process has little to do with policy.     

Even if this
is true (and I don’t think it is), it is no excuse for poor organization. 

To be fair,
the task facing Coleman and Barry is daunting. 
It is fraught with personal risk and challenge.  It should be. 
No free pass should be afforded anyone seeking the job of the Province’s
First Minister.     

Both men
would do well to read Nalcor Board Chairman, Ken Marshall’s letter to the Weekend Telegram.  Marshall confirms, in
full public view, that the arrogance and frequent displays of ignorance
exhibited during the Dunderdale period, were not her exclusive purview. That
Premier Tom Marshall has not already put him in his place is a manifestation
that nothing about this Government, attitudinally or otherwise, has changed.  

That said, I
wonder what Frank Coleman and Bill Barry think about Ken Marshall’s
comments?  Do they also see him as a Neanderthal
playing defense for Ed Martin when the public is tired of excuses for Nalcor’s
secrecy? (More on this subject, Thursday.)

Likely the
public are not even watching, having tuned out sometime ago.

This is
exactly why the P.C Leadership contest is so important.  If they can’t win the public’s focus now,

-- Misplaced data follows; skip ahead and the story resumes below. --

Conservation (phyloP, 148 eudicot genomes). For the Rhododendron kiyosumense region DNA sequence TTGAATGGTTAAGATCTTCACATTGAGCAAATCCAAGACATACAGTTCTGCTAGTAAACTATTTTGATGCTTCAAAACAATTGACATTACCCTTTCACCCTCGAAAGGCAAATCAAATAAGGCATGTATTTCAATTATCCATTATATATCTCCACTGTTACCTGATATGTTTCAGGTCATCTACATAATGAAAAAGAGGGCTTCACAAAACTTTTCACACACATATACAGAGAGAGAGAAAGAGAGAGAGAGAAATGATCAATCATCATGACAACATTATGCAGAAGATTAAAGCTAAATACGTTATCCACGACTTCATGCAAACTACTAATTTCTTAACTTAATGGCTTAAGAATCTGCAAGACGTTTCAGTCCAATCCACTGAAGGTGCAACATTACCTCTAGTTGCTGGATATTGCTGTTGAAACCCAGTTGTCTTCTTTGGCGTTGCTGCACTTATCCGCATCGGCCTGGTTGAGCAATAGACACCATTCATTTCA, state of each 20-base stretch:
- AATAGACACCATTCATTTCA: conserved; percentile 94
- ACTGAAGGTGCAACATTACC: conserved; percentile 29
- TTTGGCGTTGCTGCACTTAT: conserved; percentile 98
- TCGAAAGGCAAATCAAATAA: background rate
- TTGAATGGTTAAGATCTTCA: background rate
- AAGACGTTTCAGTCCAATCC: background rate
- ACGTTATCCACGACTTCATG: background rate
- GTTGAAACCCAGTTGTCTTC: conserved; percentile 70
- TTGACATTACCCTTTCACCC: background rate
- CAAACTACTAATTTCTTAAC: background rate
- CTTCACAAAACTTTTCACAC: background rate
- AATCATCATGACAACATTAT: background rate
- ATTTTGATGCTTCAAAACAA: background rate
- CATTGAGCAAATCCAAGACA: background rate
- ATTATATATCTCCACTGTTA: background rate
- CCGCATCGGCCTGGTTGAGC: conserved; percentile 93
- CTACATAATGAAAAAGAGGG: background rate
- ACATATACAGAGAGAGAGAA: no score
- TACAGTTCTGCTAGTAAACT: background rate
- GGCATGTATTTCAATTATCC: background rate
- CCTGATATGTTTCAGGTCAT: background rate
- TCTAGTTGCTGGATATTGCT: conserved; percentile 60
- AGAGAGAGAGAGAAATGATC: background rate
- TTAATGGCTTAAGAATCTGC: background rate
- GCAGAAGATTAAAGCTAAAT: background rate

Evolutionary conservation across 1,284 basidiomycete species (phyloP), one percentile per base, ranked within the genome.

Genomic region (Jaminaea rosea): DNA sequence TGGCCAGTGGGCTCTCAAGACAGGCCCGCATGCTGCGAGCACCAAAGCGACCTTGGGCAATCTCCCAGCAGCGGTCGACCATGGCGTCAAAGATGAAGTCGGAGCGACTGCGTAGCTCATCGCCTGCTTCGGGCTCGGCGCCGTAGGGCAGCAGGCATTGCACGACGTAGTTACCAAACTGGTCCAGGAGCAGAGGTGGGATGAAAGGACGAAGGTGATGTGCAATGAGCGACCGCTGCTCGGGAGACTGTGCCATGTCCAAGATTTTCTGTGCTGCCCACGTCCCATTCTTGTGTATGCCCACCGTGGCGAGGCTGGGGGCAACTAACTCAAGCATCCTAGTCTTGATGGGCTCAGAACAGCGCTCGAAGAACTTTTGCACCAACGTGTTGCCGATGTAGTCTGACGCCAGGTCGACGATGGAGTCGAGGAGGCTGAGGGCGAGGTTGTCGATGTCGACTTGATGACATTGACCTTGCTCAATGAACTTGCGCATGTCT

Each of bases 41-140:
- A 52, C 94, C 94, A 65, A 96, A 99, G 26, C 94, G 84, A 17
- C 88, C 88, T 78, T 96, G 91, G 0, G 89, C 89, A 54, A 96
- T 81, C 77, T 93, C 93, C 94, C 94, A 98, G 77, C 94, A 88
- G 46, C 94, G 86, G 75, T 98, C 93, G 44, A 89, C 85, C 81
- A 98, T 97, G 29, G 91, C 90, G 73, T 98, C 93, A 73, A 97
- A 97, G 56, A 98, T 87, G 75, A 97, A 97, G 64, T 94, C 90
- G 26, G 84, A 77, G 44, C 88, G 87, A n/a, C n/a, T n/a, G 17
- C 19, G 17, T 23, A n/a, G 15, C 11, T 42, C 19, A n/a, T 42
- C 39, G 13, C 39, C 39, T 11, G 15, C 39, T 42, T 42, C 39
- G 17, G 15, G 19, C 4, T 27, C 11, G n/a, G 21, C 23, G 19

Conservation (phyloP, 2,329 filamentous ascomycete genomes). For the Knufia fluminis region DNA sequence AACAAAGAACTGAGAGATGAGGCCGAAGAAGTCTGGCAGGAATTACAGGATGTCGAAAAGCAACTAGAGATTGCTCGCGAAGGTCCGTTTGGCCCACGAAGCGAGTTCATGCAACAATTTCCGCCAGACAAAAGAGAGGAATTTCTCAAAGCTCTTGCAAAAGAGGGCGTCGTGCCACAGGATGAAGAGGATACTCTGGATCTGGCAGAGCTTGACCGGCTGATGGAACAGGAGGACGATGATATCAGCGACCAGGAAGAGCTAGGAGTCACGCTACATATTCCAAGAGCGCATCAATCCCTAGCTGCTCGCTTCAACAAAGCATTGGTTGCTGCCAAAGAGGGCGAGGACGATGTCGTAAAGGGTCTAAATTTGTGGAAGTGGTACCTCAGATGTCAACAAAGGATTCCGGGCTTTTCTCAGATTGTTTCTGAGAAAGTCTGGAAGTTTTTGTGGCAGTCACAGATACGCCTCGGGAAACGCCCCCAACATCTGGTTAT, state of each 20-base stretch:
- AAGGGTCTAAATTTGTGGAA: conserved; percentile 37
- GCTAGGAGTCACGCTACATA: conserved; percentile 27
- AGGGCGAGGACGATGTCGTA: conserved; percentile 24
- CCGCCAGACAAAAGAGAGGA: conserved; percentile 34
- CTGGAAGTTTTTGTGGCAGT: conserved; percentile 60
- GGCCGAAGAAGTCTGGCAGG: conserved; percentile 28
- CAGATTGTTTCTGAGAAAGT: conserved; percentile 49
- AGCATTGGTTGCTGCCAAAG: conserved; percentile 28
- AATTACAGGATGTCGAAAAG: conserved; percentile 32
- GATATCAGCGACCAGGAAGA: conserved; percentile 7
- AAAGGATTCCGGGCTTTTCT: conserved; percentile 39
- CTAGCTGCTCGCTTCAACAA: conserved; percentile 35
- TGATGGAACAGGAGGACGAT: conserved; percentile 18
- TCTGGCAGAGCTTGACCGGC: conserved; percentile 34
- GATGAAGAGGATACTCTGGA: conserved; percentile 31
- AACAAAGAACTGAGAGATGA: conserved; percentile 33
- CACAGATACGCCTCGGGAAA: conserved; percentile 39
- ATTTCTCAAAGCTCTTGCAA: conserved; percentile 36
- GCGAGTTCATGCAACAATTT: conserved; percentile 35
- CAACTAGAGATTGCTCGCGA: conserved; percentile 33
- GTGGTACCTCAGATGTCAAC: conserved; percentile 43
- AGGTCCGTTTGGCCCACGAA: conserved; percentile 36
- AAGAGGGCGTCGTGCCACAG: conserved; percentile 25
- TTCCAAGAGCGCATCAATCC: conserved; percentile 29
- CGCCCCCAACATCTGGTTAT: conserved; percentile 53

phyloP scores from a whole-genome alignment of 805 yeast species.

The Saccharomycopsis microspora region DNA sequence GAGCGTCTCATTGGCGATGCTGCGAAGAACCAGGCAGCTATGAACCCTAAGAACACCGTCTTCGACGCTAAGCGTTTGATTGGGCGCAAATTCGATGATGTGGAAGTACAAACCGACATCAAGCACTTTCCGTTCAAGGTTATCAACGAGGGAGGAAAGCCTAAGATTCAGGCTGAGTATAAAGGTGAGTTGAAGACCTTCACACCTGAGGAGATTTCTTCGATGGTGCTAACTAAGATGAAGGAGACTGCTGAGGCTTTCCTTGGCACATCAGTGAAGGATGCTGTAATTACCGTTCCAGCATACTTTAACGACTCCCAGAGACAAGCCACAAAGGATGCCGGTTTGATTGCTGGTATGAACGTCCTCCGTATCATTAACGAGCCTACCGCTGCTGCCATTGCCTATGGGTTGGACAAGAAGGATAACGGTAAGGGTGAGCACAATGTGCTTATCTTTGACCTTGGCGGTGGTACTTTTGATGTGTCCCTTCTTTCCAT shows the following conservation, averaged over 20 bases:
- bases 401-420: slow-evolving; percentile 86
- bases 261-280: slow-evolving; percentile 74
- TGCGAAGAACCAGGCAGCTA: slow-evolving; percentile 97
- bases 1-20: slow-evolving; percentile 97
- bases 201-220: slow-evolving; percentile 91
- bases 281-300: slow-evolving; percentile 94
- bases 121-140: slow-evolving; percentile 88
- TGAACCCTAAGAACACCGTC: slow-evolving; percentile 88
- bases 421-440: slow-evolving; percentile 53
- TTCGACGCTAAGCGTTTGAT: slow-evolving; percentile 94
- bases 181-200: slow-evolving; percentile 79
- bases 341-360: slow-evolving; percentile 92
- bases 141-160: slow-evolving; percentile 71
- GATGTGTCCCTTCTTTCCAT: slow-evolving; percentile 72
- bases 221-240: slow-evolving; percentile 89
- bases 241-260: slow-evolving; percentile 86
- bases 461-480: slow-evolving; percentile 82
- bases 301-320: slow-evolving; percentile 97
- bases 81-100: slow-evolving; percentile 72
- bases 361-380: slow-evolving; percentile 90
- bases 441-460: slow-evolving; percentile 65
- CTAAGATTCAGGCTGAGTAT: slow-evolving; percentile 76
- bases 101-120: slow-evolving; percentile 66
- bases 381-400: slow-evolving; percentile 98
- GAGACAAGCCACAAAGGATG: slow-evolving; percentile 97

when do they hope to begin? 

The two
Candidates need to dust off those manuals on how to sell a better widget.

the public may not even know when the Race is over.
Des Sullivan
Des Sullivan
St. John's, Newfoundland and Labrador, Canada Uncle Gnarley is hosted by Des Sullivan, of St. John's. He is a businessman engaged over three decades in real estate management and development companies and in retail. He is currently a Director of Dorset Investments Limited and Donovan Holdings Limited. During his early career he served as Executive Assistant to Premier's Frank D. Moores (1975-1979) and Brian Peckford (1979-1985). He also served as a Part-Time Board Member on the Canada-Newfoundland Labrador Offshore Petroleum Board (C-NLOPB). Uncle Gnarley appears on the masthead representing serious and unambiguous positions on NL politics and public policy. Uncle Gnarley is a fiscal conservative possessing distinctly liberal values and a non-partisan persusasion. Those values and opinions underlie this writer's views on NL's politics, economy and society. Uncle Gnarley publishes Monday mornings and more often when events warrant.